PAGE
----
Friday, 30 September 2011

All about Alberta

I'm learning.
Learning to use the quiet moments on the ward to sit and enjoy the patients and their caregivers. 
To hear about life from their perspective, and to share my own.
A couple of weeks ago, I sat on a stool, sharing back and forth about lives on different continents, from different cultures.  As I sat and chatted with Mariah, 6 year old Alberta quietly outfitted each of my fingers with a playdough ring, and made a big playdough bracelet for around my wrist.
At 47, Mariah is a beautiful godly woman.  She is married to a man who works in "agriculture" in Liberia.  They grow at least 6 different crops that she listed off for me (corn, peanuts, cassava etc) as we compared what plants grew in Canada to what grows in Liberia.  She has 5 children and 3 grandchildren.  Her children range from 24 to 13, and they miss her. 
You see, she travelled here with her granddaughter, who also lives with her and her husband, for a solution that they had been praying for for over a year.
Back in Dec 2009, on an evening like any other, they were deep frying some plantains after the children had gone to bed.  Alberta got up and wandered over to the pot, groggy and sleepy, the boiling oil ended up spilled down one side of the 4 year old's body, and catching flames from the open fire.  Taking Alberta to the closest clinic, they ended up frustrated at the lack of care.  The hospital they finally took her to had minimal resources, definitely no physio therapy.  So even though the wounds healed... she was left with a problem:
  Months of treatment with "lotions", but now... now her left arm was fused to her body.  They searched and prayed for someone who could help them.  According to Mariah, the children that were Alberta's friends "abused her and laughed at her."  Finally, someone they talked to put them in contact with surgeons from the Africa Mercy who agreed that they could help her with surgery.   A local organization that Mariah helps out with got together and raised money to send her and Alberta to Sierra Leone for surgery.  And finally, in May of this year they arrived to the ship. 
The surgery went well, and her newly released arm is now functional again.  Sadly, the place where they had to take the skin from to fix her arm took much longer than normal to heal.  This extended healing time meant that the lovely Alberta became one of the most well-known and well loved residents of the ward.  Her laugh is contagious and she's one of those children that is everyone's friend.  Mariah told me that Alberta has always been one of those people that makes friends with everyone, just like her father and her grandfather.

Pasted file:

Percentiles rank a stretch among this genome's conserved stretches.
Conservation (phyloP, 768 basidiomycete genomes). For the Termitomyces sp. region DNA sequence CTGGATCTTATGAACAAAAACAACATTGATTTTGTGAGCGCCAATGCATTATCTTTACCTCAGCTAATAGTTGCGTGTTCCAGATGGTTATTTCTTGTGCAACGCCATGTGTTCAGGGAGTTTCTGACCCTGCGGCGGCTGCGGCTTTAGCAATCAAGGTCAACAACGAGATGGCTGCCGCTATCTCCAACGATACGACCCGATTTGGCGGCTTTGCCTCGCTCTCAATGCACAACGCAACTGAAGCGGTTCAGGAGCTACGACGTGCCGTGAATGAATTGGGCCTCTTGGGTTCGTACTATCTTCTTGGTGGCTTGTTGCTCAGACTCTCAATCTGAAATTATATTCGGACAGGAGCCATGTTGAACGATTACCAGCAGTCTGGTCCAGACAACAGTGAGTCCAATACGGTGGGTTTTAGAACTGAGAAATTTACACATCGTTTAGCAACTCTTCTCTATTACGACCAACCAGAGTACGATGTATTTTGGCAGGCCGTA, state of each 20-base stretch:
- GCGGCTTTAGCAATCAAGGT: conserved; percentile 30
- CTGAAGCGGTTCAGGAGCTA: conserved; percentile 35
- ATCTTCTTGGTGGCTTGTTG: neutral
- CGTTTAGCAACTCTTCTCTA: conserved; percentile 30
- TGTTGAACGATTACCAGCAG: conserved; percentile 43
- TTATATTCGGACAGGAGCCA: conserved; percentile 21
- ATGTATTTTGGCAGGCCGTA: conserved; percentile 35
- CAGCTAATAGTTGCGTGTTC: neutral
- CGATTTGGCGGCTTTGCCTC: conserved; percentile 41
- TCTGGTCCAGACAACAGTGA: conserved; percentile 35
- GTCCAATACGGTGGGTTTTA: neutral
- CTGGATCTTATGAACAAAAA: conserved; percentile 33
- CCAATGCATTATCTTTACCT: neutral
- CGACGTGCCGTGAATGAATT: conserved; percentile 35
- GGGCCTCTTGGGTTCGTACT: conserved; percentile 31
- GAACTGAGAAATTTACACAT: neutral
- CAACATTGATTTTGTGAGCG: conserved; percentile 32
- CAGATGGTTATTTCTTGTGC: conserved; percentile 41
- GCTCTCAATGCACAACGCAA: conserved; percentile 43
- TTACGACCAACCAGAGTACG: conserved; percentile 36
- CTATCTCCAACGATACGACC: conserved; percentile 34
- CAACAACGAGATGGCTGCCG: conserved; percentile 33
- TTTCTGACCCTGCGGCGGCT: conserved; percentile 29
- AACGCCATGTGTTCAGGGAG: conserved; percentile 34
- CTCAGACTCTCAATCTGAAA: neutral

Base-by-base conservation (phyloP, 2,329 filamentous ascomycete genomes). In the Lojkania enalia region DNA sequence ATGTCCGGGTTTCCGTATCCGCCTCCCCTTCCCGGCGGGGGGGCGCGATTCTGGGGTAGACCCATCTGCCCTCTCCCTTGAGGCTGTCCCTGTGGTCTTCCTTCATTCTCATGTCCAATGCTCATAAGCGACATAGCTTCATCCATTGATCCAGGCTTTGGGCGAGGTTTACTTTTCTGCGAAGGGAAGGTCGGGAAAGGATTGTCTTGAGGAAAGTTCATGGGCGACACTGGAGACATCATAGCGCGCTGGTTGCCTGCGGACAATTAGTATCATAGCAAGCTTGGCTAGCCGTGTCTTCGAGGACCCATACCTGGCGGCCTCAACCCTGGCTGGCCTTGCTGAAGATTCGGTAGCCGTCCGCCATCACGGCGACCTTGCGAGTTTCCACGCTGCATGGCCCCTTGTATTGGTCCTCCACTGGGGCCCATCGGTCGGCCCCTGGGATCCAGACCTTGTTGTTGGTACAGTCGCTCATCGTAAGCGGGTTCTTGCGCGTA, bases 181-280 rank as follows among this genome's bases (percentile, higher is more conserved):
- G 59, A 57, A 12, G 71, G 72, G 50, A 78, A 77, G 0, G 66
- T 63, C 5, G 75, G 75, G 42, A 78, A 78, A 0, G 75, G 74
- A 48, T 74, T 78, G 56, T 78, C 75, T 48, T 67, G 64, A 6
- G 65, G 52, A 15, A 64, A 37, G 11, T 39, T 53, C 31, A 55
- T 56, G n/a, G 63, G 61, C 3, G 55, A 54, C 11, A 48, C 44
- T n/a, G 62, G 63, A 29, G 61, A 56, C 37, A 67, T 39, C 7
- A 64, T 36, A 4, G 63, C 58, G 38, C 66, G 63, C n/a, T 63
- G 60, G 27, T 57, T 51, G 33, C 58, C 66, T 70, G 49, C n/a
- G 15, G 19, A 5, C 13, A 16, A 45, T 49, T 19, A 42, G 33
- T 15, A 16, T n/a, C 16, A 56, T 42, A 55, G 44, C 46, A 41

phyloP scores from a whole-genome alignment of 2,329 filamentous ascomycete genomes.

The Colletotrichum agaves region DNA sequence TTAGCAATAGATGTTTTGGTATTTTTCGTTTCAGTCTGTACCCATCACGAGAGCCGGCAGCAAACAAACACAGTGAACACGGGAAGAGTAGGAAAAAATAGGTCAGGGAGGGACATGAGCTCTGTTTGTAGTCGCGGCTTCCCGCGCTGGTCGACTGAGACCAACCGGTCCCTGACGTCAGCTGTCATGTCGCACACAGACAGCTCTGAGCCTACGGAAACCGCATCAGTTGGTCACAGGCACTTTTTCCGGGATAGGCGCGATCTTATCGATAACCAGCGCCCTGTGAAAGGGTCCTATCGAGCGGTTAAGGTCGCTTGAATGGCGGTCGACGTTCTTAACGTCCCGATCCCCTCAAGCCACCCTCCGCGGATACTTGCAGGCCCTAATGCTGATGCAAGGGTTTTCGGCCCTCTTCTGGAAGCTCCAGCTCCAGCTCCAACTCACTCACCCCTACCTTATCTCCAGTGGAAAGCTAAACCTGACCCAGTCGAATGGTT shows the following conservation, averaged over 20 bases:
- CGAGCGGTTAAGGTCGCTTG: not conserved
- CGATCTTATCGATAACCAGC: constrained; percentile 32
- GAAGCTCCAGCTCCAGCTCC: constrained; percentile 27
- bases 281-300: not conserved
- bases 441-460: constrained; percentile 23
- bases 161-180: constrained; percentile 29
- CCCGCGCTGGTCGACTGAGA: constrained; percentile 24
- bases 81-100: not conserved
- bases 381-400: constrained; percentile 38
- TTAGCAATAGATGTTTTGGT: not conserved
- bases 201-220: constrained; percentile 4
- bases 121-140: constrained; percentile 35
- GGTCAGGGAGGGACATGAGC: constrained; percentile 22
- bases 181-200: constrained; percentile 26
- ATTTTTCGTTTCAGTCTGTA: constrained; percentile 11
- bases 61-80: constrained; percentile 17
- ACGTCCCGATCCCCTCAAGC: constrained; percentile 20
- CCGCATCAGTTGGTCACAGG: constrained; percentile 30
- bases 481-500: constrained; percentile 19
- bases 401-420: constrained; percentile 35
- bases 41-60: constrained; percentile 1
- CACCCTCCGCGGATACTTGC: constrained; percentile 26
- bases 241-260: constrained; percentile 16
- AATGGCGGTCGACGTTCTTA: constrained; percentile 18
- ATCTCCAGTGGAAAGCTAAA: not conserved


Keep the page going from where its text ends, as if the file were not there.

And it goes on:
There was one day where things were going well on my ward and I needed to chat with a nurse on the ward where Alberta was.  I went over there and was standing and talking to my friend (who was sitting), and Alberta was watching quietly for a couple of minutes.  Then she stood up off her stool and slowly dragged it across the room, shoved it behind my legs, and pushed me towards it.  As soon as I sat down, she climbed up on my lap and snuggled in. 
She doesn't need long to learn names, and when she notices people that she considers her friends (almost everyone) come into the room, she will yell out your name to come over and talk to her.  We attempted to put her on bedrest at one point, in hopes of getting things to heal faster.  The very first day, she was dancing the "waka-waka" dance on her bed.  When reminded that she was on bedrest, she told her nurse "but I'm on my bed!"  I think every nurse who met her was in love with her.
So when we realized her birthday was coming, we had to have a small celebration.  But the celebration took some planning.  African culture is about community and sharing, so we couldn't just do something for her, because that would not only upset the other patients but likely cause issues with jealousy.  So the day before, Noel, one of the nurses, baked cookies.  The day of Alberta's birthday, Sept 26th, I collected the cookies and brought them down to Alberta, who had the job of handing them out to all the other patients.  She was very sweet about it, in general.  But she is a 6 year old, and there was a movie playing (Madagascar), so she needed reminders to hand out cookies at times and not just stand staring at the TV!  Her favorite thing to hand out were the balloons we gave to the kids/adults who had had facial surgery and weren't allowed to eat.  She got really into it and was blowing up most of them! 
That night, we gathered on one of the outside decks and Noel brought her upstairs (which she often did to give her a little fresh air).  When we surprised her, she almost wouldn't come out.  Our social butterfly was suddenly shy!

We did get her to come outside and join us for a cupcake and small party, and after a little while, she was in her element once again.  She loves the camera and suddenly decided that she needed a picture with each and every person there. 

Mariah thanked all of us for the care and love they had received in their 4 months on ship, and left most of us tearing up at the greatfulness to the staff and to God.  In the end, I think the best news is that Mariah and Alberta have gone home to Liberia, just this last week.  And Alberta told someone before she left that when she gets home, she will go to school "and swing my arm like THIS, and speak english to everyone!"

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